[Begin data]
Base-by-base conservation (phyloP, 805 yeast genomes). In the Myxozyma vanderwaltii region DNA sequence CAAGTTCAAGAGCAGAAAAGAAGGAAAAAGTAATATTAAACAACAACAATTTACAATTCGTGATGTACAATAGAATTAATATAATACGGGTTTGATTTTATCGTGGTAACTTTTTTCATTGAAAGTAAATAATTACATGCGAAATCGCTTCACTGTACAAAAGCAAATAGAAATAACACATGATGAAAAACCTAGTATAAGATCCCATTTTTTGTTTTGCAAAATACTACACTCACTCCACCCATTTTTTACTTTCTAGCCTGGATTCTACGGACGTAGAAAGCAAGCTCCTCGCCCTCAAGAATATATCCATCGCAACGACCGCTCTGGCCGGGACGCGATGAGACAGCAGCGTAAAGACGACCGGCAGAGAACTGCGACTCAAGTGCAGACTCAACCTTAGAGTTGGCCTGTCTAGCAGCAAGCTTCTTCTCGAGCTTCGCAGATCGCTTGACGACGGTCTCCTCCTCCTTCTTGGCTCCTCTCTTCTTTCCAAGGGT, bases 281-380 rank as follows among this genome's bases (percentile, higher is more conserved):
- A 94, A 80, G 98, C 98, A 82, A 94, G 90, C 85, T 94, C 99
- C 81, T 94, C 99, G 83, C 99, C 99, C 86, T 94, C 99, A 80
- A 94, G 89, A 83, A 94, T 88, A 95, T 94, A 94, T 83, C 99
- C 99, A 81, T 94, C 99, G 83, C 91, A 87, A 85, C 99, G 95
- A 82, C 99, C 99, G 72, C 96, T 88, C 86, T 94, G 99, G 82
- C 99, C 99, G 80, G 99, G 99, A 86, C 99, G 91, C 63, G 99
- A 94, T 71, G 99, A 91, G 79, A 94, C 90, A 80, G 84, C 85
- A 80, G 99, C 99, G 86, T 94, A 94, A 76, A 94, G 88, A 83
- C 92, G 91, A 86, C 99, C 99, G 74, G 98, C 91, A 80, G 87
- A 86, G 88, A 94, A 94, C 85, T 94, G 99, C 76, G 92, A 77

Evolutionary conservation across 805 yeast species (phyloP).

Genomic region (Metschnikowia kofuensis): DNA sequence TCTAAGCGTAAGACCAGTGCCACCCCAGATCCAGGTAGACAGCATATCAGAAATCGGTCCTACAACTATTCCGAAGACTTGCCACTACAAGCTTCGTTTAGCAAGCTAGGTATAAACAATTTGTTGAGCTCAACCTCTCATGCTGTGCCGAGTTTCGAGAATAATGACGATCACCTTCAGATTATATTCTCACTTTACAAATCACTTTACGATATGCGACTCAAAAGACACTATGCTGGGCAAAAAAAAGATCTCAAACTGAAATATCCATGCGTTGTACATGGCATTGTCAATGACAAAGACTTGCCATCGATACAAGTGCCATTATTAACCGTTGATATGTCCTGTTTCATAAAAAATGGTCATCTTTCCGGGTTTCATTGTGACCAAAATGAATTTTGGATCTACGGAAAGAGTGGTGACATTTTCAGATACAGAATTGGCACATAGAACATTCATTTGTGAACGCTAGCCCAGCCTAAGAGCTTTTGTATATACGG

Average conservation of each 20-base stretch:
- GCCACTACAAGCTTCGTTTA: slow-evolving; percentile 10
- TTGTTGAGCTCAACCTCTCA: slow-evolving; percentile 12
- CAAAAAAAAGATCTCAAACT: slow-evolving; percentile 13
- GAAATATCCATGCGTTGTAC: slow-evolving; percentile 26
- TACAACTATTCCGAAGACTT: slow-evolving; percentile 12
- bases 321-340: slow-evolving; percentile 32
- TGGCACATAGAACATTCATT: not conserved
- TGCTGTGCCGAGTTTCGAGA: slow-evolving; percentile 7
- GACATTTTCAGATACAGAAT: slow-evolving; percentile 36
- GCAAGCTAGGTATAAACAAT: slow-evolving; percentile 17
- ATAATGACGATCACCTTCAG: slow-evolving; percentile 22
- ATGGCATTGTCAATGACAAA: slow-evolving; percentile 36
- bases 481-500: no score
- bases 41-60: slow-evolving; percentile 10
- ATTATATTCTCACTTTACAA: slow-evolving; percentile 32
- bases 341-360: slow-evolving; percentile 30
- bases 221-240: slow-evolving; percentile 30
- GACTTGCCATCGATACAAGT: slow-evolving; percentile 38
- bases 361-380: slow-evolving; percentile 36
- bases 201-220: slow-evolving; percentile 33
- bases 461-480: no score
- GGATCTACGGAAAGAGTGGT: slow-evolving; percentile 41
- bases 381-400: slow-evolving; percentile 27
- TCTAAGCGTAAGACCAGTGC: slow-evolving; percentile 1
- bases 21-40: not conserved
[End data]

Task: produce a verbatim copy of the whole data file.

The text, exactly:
Base-by-base conservation (phyloP, 805 yeast genomes). In the Myxozyma vanderwaltii region DNA sequence CAAGTTCAAGAGCAGAAAAGAAGGAAAAAGTAATATTAAACAACAACAATTTACAATTCGTGATGTACAATAGAATTAATATAATACGGGTTTGATTTTATCGTGGTAACTTTTTTCATTGAAAGTAAATAATTACATGCGAAATCGCTTCACTGTACAAAAGCAAATAGAAATAACACATGATGAAAAACCTAGTATAAGATCCCATTTTTTGTTTTGCAAAATACTACACTCACTCCACCCATTTTTTACTTTCTAGCCTGGATTCTACGGACGTAGAAAGCAAGCTCCTCGCCCTCAAGAATATATCCATCGCAACGACCGCTCTGGCCGGGACGCGATGAGACAGCAGCGTAAAGACGACCGGCAGAGAACTGCGACTCAAGTGCAGACTCAACCTTAGAGTTGGCCTGTCTAGCAGCAAGCTTCTTCTCGAGCTTCGCAGATCGCTTGACGACGGTCTCCTCCTCCTTCTTGGCTCCTCTCTTCTTTCCAAGGGT, bases 281-380 rank as follows among this genome's bases (percentile, higher is more conserved):
- A 94, A 80, G 98, C 98, A 82, A 94, G 90, C 85, T 94, C 99
- C 81, T 94, C 99, G 83, C 99, C 99, C 86, T 94, C 99, A 80
- A 94, G 89, A 83, A 94, T 88, A 95, T 94, A 94, T 83, C 99
- C 99, A 81, T 94, C 99, G 83, C 91, A 87, A 85, C 99, G 95
- A 82, C 99, C 99, G 72, C 96, T 88, C 86, T 94, G 99, G 82
- C 99, C 99, G 80, G 99, G 99, A 86, C 99, G 91, C 63, G 99
- A 94, T 71, G 99, A 91, G 79, A 94, C 90, A 80, G 84, C 85
- A 80, G 99, C 99, G 86, T 94, A 94, A 76, A 94, G 88, A 83
- C 92, G 91, A 86, C 99, C 99, G 74, G 98, C 91, A 80, G 87
- A 86, G 88, A 94, A 94, C 85, T 94, G 99, C 76, G 92, A 77

Evolutionary conservation across 805 yeast species (phyloP).

Genomic region (Metschnikowia kofuensis): DNA sequence TCTAAGCGTAAGACCAGTGCCACCCCAGATCCAGGTAGACAGCATATCAGAAATCGGTCCTACAACTATTCCGAAGACTTGCCACTACAAGCTTCGTTTAGCAAGCTAGGTATAAACAATTTGTTGAGCTCAACCTCTCATGCTGTGCCGAGTTTCGAGAATAATGACGATCACCTTCAGATTATATTCTCACTTTACAAATCACTTTACGATATGCGACTCAAAAGACACTATGCTGGGCAAAAAAAAGATCTCAAACTGAAATATCCATGCGTTGTACATGGCATTGTCAATGACAAAGACTTGCCATCGATACAAGTGCCATTATTAACCGTTGATATGTCCTGTTTCATAAAAAATGGTCATCTTTCCGGGTTTCATTGTGACCAAAATGAATTTTGGATCTACGGAAAGAGTGGTGACATTTTCAGATACAGAATTGGCACATAGAACATTCATTTGTGAACGCTAGCCCAGCCTAAGAGCTTTTGTATATACGG

Average conservation of each 20-base stretch:
- GCCACTACAAGCTTCGTTTA: slow-evolving; percentile 10
- TTGTTGAGCTCAACCTCTCA: slow-evolving; percentile 12
- CAAAAAAAAGATCTCAAACT: slow-evolving; percentile 13
- GAAATATCCATGCGTTGTAC: slow-evolving; percentile 26
- TACAACTATTCCGAAGACTT: slow-evolving; percentile 12
- bases 321-340: slow-evolving; percentile 32
- TGGCACATAGAACATTCATT: not conserved
- TGCTGTGCCGAGTTTCGAGA: slow-evolving; percentile 7
- GACATTTTCAGATACAGAAT: slow-evolving; percentile 36
- GCAAGCTAGGTATAAACAAT: slow-evolving; percentile 17
- ATAATGACGATCACCTTCAG: slow-evolving; percentile 22
- ATGGCATTGTCAATGACAAA: slow-evolving; percentile 36
- bases 481-500: no score
- bases 41-60: slow-evolving; percentile 10
- ATTATATTCTCACTTTACAA: slow-evolving; percentile 32
- bases 341-360: slow-evolving; percentile 30
- bases 221-240: slow-evolving; percentile 30
- GACTTGCCATCGATACAAGT: slow-evolving; percentile 38
- bases 361-380: slow-evolving; percentile 36
- bases 201-220: slow-evolving; percentile 33
- bases 461-480: no score
- GGATCTACGGAAAGAGTGGT: slow-evolving; percentile 41
- bases 381-400: slow-evolving; percentile 27
- TCTAAGCGTAAGACCAGTGC: slow-evolving; percentile 1
- bases 21-40: not conserved